Navajo development OK’d but funding stands in way

By Felicia Fonseca
Flagstaff, Arizona (AP) 11-08

On the western side of the Navajo Nation where residents were banned from making any improvements to their homes for more than 40 years, it’s no wonder that housing is a top priority.

A recent preliminary study found that 77 percent of the homes in the area known as the former Bennett Freeze aren’t suitable to live in, more than 40 percent of homes don’t have electricity and 10 percent of residents make almost daily trips to haul water.

Tribal officials plan to use the $1 million study, commissioned by the U.S. Bureau of Indian Affairs, as leverage to obtain funding for development.

But no one expects to travel the road ahead quickly or easily, especially given the current economic situation. It’s expected to cost upward of $1.3 billion to rehabilitate the area that often is compared to Third World countries.

“The people expected this to be done a couple of years ago when the freeze was lifted, and I think they’re just waiting for something to happen,” said Roman Bitsuie, executive director of the Navajo-Hopi Land Commission.

The construction ban, imposed by former U.S. Commissioner of Indian Affairs Robert Bennett as a way to settle a land dispute between the Navajo and Hopi, was lifted in late 2006 after the tribes reached an agreement. The area, which includes nine Navajo chapter houses, or communities, arguably is the most depressed on the impoverished reservation.

For decades, Navajos were unable to put in electric lines, repair leaky roofs and run water lines to their homes unless the improvements were approved by the neighboring Hopi Tribe, which had laid claim to 700,000 acres of Navajo land as its ancestral homeland.

As part of the study, field teams were sent out to look at living conditions and infrastructure, solicit comment from tribal members and gauge how tribal agencies could respond to calls for development. The agencies and affected communities are being asked to weigh in on the study before it’s finalized.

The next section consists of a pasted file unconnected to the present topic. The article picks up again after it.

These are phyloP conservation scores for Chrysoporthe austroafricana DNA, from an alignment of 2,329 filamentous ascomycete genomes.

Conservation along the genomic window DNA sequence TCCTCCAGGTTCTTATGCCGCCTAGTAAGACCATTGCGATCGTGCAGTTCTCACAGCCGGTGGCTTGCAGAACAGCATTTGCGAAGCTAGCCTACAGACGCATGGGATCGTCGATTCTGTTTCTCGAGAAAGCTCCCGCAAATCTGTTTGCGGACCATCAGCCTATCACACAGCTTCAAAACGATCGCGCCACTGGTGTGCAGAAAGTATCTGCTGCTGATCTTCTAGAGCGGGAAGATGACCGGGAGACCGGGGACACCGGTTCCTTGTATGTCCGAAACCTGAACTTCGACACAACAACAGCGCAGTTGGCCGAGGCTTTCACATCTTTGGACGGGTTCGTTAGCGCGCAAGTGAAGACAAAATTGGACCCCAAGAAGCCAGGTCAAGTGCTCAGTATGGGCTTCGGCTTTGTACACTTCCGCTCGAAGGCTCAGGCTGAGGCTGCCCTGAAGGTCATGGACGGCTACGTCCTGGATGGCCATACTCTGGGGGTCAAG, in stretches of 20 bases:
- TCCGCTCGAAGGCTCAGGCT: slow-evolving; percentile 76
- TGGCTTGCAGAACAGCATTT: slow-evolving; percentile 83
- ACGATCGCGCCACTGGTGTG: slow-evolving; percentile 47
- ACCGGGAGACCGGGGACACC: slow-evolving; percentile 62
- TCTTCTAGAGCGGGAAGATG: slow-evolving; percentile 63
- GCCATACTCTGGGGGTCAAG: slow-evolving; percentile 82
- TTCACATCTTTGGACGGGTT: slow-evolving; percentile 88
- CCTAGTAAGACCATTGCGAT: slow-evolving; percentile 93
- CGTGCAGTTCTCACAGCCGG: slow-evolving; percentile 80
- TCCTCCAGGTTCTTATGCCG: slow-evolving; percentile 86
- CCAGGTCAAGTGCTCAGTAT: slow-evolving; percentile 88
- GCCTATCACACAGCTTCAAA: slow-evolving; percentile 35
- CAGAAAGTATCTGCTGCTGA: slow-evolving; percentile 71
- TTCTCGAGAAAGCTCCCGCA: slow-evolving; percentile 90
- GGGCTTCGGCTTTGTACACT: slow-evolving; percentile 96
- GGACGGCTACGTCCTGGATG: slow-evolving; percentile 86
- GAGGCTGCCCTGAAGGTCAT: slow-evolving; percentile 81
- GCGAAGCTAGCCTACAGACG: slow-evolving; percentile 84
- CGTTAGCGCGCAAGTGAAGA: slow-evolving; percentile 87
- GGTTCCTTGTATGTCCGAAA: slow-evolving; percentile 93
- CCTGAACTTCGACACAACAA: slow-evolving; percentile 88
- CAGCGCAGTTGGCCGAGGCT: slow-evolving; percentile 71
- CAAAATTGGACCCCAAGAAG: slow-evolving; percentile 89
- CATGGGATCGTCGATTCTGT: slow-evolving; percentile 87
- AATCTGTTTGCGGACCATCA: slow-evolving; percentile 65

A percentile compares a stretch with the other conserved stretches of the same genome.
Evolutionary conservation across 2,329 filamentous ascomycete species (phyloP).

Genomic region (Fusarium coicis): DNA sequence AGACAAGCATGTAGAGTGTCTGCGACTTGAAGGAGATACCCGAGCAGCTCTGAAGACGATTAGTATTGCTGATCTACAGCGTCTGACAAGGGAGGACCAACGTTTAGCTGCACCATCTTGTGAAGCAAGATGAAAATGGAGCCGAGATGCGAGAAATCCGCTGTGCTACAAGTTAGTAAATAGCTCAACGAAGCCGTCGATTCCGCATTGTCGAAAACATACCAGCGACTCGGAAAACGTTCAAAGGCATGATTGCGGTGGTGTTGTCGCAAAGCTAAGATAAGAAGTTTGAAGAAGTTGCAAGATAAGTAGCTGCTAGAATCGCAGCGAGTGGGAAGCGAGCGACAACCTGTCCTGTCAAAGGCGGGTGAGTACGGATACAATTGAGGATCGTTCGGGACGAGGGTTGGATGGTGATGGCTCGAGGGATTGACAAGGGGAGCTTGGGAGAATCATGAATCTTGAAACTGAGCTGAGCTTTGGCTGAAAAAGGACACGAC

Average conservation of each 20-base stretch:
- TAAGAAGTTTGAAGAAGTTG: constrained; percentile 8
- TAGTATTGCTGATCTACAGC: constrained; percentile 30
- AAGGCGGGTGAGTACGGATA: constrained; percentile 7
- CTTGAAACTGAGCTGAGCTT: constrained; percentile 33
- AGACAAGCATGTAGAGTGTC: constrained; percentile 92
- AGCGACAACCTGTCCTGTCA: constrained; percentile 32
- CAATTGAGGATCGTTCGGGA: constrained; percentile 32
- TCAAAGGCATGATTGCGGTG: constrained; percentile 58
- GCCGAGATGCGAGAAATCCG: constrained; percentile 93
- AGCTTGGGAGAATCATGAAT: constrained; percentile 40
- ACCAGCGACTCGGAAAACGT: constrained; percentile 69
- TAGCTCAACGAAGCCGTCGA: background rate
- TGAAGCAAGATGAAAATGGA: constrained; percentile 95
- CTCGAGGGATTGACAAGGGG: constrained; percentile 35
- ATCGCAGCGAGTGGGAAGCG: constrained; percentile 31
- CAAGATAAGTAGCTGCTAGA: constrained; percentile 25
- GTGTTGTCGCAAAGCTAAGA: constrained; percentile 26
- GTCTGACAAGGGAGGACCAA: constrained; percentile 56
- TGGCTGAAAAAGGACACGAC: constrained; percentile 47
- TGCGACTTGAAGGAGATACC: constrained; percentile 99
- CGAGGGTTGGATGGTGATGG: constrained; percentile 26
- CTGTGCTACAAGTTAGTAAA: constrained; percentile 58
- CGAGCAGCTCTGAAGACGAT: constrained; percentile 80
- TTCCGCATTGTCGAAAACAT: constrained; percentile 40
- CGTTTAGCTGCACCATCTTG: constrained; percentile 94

The field teams visited 4,379 single family homes in the nine chapters and identified 1,406 in the Bennett Freeze area. Only 42 percent of all the homes were found to be inhabitable. Only 23 percent of homes in the Bennett Freeze area were deemed safe to live in, meaning they are in fair condition, have indoor plumbing and are less than 25 years old.

 

Over the years, many younger people moved out of the area, but elders remained, tied to the land by a desire to live a traditional way of life that included farming and herding sheep, the study said.

“It goes to the heart of what Navajos are about,” said Albert Tinhorn, coordinator at the Kaibeto Chapter in the Bennett Freeze area. “One of the traditional beliefs, especially (for) the elders, is that you belong to the land where your umbilical cord is buried. It’s your tie to mother earth, making you a child of the earth.”

As the tribe moves forward with development, it will have to consider how to plan across generations. Elder Navajos may want to remain in remote, scattered housing while younger Navajos who are accustomed to modern amenities might prefer to live in subdivisions closer to bigger cities, schools and jobs.

“There’s a tremendous amount of work that still needs to be done,” said Jim Store, a member of the task force assembled to study development. “There are still a lot of questions floating around out there that we need to answer.”

The study recommended first tackling repairs and upgrades to existing homes before building any new ones. Water and road projects were next in line, followed by access to medical care and emergency services. Communities also have developed their own wish lists, though much of those can’t easily be accomplished within a six- or 15-year time frame, the study said.

“The decision about what these communities need, to a large extent, will be a political one that depends on the commitment to invest in the future or continue to invest in Band-Aid measures to each immediate crisis,” the study said.

Tinhorn said tribal members are longing to have roads that are paved, law enforcement, and mental-health services to address the situation that has brought depression upon some people.

But the collaboration he sees among federal and tribal agencies and Navajo communities is reason to be optimistic, he said.

“I’ve seen evidence that the collaboration is far-reaching,” he said. “If it does go to Washington, my opinion is it’s going to go through.”

The tribe plans to first look at its own resources to fund development before turning to the federal government. But with 88 Navajo lawmakers who have a say in crafting the tribal budget, it’s not likely they’ll all agree to allocate resources to the Bennett Freeze area.

Velma Huskey, the coordinator at Tolani Lake Chapter, said it has been difficult to explain to residents that they won’t immediately get funding to build a bridge over a wash in the community that’s impassable when it rains, or to install plumbing and electricity.

“Many times when something like this happens, they think the money is already there,” she said. “They don’t understand there’s no money.”

 

 

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